One of my favorite sayings is, “Change is chance.” I have used this mantra in coaching my team through transitions in new software, adapting to new processes, and moving into new offices. Personally, I am in the camp who loves change – most of the time. There are times, though, when change seems less like a chance and more like a challenge.

This year has been one for the record books. In healthcare, we saw waves of change driven by uncertainty, where those driving were not necessarily those we’d expect to be at the wheel. In my office, I kept an ongoing note titled, “Change of the Week. It began as an inside joke with myself, only to become a memorial of preposterous events. As the months passed and the changes became increasingly difficult to track, our organization began to see even bigger changes as a result in loss of revenue and low volume. Change got real, and instead of chances all we could see were challenges.

“Change management” is used by organizations to identify how to approach an impending change or challenge. You may be asked in an interview, or by your leadership, about your approach to change management. If you are stuck, you can go to Google and find over 6,000 books on the subject, all written by experts with, let’s be real, different opinions. One’s point of view really is the crux of being a leader during times of change.

Human nature and basic psychology prove this: undeniably, no matter what the nature of the change is, the impact to an individual is directly correlated to how they respond to that change. Take this example: Sally and Joey see the ice cream truck and have $5.00 to share for a treat. Sally always gets the $2.00 Atomic Pop and Joey gets the $3.00 Chocolate Dino ice cream. On this day, the ice cream man tells the kids the price of the Chocolate Dino is now $3.50. Sally is not bothered by the change, and Joey is forced to step outside his comfort zone and make a decision to try something new. This may sound elementary, but it mirrors what happens when change occurs in the professional realm.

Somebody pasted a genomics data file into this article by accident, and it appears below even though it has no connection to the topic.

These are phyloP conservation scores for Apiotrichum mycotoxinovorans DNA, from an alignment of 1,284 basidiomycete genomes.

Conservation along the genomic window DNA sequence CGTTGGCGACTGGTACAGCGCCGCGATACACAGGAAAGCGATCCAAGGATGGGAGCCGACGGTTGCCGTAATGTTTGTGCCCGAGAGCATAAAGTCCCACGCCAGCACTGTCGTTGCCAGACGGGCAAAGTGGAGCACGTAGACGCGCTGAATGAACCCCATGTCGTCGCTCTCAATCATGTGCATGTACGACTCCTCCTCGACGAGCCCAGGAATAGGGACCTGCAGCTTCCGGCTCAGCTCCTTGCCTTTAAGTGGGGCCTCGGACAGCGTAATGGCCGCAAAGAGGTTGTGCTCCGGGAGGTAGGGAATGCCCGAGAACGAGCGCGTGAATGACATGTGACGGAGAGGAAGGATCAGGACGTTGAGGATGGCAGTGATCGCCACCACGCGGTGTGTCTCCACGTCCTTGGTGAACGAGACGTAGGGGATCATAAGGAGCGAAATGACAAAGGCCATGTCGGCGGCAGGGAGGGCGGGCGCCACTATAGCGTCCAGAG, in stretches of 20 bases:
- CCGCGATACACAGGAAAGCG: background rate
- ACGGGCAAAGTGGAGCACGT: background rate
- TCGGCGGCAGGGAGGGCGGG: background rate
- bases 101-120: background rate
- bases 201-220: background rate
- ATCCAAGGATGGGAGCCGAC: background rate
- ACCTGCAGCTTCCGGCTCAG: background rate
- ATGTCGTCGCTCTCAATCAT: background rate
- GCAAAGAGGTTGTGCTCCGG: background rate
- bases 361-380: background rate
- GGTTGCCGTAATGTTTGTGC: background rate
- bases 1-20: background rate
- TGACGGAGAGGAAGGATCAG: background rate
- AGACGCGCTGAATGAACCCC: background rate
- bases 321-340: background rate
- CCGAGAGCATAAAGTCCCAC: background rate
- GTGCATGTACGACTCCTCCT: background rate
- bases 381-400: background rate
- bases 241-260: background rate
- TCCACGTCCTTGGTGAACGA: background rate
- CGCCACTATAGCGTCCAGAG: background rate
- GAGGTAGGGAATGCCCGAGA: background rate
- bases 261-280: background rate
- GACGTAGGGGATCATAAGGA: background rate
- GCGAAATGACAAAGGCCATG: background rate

“The only constant in life is change,” said Heraclitus of Ephesus in 500 BC. He had no idea about the changes facing us in the 21st century, yet he nailed it. It is up to you to nail how you manage your own changes – whether they be chances or challenges.

This change toolbox can help you navigate those chances and illustrates that you do have some control no matter the change.

Change Toolbox

  • Identify the impact of change. When you get news of change it can feel heavy. Create a list of pros and cons and you’ll be surprised by how many advantages you find. For seismic workplace change, involve your team in creating the list. Remember, “Alone we can do little, together we can do so much.”
  • Mitigate the fallout. Each person responds to change in a different way. Know your people and make sure you share the news accordingly. For example, call a face-to-face meeting instead of email communication when the change appears to be a big challenge.
  • Control only what you can. Changes can seem overwhelming. Take the pieces you have control over and focus on them. Oftentimes, organizational changes have many moving pieces, and it is up to you to take care of your piece.
  • Accept the “why” instead of questioning it. Emotions can get in the way of how we comprehend what is happening. Take a deep breath and ask yourself to see why the change is happening in order to make an adjustment and push on.